D.R. Horton records a first-quarter loss
D.R. Horton, one of the nation’s largest home builders, has recorded a loss of $1.31 billion in the first quarter, a dramatic swing from earnings of $51.7 million just one year earlier.
Revenue dropped 36.5 percent to $1.6 billion from $2.52 billion in the same period last year.
In the past six months, the company has been hit by $1.1 billion in inventory impairments and write-offs, in large part due to lower real estate values and canceled land option contracts.
The company’s backlog of homes as of March 31 was 8,947 units worth $2.1 billion, again a steep decline from the backlog of 16,885 homes, worth $4.8 billion, recorded at the same time last year. Net sales orders for the second quarter were 7,528 homes, down from 9,983 homes last year.
“Although market conditions in the home-building industry remain challenging, we continue to focus on reducing inventory and generating cash flow from operations,” said Donald Horton, chairman and CEO. “We reduced our homes in residential inventory … [and] we also maintained our focus on controlling our costs.”
Based in Fort Worth, Texas, D.R. Horton has operations in 27 states
Weyerhaeuser counts a loss in the first quarter
Weyerhaeuser, one of the world’s largest forest products companies, reported a net loss of $148 million for the first quarter of 2008, a large drop from the $720 million in earnings recorded in the same period last year.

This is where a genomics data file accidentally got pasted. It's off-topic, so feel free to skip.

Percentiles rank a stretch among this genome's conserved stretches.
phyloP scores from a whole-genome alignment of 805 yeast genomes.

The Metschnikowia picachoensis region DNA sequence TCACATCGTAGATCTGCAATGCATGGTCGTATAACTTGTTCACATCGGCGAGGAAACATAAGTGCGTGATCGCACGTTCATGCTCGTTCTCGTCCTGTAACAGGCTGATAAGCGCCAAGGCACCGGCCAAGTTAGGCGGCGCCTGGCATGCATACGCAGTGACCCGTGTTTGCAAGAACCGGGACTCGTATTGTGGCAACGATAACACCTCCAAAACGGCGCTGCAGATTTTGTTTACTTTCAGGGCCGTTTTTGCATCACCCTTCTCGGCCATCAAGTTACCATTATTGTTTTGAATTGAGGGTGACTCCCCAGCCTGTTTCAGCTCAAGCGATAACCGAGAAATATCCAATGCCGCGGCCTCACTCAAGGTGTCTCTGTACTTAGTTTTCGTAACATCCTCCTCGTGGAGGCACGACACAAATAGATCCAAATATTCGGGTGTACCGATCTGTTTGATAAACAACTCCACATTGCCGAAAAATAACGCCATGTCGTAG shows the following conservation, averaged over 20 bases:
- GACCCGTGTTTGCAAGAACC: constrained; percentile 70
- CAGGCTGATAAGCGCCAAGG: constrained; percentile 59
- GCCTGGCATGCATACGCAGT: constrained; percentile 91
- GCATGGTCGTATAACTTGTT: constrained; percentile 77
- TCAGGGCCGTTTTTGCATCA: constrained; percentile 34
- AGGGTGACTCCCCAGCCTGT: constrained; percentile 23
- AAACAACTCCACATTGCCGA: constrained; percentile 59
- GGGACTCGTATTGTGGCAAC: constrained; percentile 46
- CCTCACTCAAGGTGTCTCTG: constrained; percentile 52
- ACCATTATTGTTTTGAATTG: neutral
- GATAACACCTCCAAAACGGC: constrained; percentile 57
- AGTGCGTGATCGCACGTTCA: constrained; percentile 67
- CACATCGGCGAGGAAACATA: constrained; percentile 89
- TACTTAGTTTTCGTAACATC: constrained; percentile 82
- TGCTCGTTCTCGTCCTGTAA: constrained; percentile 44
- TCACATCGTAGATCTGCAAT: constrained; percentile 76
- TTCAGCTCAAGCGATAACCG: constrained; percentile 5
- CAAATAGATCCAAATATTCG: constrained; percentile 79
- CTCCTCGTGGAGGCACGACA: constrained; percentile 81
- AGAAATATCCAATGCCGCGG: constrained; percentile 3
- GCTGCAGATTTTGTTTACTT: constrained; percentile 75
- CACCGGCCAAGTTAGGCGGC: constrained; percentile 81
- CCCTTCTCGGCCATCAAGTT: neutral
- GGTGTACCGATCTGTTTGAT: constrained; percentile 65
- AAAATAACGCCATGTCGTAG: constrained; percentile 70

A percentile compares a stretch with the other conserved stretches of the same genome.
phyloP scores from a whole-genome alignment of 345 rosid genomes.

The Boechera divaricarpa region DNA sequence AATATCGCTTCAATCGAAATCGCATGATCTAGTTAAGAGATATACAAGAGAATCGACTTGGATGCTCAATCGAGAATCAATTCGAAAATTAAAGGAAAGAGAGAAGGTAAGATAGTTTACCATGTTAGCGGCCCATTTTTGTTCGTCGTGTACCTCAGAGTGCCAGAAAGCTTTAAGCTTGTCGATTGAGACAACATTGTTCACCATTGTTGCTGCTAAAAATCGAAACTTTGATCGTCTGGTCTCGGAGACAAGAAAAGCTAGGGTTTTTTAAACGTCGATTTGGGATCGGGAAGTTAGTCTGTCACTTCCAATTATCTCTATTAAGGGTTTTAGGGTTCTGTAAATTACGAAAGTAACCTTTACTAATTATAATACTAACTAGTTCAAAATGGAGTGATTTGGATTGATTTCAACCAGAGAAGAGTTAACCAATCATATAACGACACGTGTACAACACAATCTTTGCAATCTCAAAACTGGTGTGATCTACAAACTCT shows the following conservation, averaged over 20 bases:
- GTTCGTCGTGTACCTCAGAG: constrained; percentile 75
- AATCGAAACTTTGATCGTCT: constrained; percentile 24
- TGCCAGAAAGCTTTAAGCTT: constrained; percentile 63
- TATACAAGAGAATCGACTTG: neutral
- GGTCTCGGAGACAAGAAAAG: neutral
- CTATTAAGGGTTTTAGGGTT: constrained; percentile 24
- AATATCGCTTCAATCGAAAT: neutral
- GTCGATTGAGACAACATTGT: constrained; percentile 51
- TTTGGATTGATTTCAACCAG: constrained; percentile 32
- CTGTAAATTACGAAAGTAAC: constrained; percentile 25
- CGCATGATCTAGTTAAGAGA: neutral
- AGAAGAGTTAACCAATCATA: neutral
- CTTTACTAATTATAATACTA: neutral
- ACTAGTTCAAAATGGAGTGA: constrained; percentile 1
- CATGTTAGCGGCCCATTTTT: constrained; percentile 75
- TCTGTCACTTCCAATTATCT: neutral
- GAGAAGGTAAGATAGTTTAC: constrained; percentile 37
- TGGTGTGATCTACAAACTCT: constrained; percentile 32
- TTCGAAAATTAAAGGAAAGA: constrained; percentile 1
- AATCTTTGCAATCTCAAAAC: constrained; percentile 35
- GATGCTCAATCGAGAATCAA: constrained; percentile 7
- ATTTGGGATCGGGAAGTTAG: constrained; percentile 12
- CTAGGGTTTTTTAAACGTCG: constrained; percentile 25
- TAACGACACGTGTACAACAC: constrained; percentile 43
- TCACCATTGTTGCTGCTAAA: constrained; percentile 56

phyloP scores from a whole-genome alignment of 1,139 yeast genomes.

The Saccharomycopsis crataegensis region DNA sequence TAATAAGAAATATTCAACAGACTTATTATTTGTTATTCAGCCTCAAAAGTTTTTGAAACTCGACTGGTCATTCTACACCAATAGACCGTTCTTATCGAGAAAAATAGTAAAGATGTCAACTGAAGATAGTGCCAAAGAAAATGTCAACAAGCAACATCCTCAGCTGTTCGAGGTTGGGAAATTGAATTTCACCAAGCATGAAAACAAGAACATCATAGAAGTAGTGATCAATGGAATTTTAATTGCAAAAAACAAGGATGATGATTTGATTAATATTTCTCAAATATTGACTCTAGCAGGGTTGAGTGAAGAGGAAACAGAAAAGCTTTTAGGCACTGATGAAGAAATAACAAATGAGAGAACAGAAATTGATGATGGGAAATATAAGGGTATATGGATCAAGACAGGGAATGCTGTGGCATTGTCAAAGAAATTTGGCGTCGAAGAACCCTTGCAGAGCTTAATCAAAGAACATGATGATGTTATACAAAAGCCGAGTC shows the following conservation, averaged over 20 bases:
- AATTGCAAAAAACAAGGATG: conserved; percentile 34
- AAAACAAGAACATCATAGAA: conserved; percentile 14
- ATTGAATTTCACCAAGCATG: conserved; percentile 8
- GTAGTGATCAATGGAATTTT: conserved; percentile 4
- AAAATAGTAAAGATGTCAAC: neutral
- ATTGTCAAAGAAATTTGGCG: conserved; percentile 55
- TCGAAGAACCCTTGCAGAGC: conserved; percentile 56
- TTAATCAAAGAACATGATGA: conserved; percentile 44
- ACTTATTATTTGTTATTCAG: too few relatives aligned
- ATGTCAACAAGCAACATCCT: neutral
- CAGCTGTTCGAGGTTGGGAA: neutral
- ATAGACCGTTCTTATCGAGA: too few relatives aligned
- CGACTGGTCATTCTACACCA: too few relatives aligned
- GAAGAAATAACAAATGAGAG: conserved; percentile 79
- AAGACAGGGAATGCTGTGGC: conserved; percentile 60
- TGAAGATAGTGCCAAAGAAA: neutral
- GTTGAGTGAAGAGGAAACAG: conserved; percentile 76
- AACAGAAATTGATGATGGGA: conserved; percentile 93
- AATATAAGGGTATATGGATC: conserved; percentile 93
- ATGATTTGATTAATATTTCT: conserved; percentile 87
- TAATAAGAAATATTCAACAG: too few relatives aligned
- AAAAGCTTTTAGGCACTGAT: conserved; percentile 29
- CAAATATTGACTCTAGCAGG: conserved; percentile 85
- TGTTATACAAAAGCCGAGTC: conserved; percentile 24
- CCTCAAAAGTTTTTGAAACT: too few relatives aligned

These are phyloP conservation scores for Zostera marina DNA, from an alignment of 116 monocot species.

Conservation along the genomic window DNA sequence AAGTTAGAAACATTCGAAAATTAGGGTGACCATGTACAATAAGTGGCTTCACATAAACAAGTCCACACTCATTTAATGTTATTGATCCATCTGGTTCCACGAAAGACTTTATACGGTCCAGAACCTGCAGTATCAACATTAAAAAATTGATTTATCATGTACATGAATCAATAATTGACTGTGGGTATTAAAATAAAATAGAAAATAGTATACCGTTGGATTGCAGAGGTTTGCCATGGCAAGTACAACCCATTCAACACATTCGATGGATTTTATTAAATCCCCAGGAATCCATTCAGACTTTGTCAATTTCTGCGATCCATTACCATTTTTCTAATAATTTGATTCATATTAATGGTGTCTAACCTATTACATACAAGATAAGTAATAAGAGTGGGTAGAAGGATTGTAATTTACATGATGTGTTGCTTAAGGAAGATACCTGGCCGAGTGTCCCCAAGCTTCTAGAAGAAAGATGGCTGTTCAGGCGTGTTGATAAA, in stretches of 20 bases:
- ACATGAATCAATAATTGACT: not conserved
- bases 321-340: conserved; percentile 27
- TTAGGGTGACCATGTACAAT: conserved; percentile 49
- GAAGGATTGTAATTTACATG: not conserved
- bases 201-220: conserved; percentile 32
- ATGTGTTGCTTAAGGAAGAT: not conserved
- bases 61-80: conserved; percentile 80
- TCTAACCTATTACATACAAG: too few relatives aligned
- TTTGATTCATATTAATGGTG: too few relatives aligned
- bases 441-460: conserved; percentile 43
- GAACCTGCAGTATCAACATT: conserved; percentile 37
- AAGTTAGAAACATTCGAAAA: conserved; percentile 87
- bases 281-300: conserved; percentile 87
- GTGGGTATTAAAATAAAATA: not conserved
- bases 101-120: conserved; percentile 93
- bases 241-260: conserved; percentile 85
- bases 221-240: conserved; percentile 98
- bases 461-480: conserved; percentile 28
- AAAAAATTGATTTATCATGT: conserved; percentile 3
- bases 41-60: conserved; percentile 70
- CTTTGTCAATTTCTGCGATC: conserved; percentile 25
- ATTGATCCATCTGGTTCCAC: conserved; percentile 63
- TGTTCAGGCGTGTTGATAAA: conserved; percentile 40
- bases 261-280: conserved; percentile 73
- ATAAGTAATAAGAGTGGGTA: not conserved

Net sales for the first quarter were $3.4 billion, down 24.4 percent from $4.5 billion last year.
“Business conditions are extremely challenging,” said Daniel Fulton, president and CEO. “The number of single-family housing starts is now below the previous lows of 1979-82. Since many of our products are dependent upon single-family housing starts, we’ve experienced record low product prices when adjusted for inflation.”
The company has reduced its capacity for oriented strand board (OSB) and softwood lumber, Fulton said, and the company “will continue to take action as necessary to balance production to demand.”
The company is putting stock, however, in selling assets to maintain a “focus on our long-term strategic direction,” he added. One example has been the sale of Weyerhaeuser’s containerboard packaging and recycling assets to International Paper for $6 billion.
Declining prices and rising costs have hit the company, with prices for OSB and engineered wood products on the decline. Log costs, fuel costs and costs related to silviculture (replanting forests) have all risen, causing further strain, the company said.
Based in Federal Way, Wash., Weyerhaeuser had 2007 sales of $16.3 billion.
IKEA plans first Latin American location
According to a press release from the government of the Dominican Republic, IKEA has set its sights on that country for its first Latin American store, to be opened in early 2009.
The retailer plans to invest about $65 million on a store location near the country’s capitol of Santo Domingo, according to a report in Dominican Today.
The Dominican Republic has been one Latin American country targeted by international retailers in recent years because of its entry into trade agreements with the United States and the European Union.
Wal-Mart is one retailer that has reportedly had interest in the Dominican Republic — the world’s largest retailer has eyed a number of Central American locations. Rumors of the impending appearance of Home Depot, Sears, JC Penney and other retailers have persisted in media outlets and message boards catering to residents of the Dominican Republic. The IKEA announcement, however, has been the only entry officially confirmed by the country.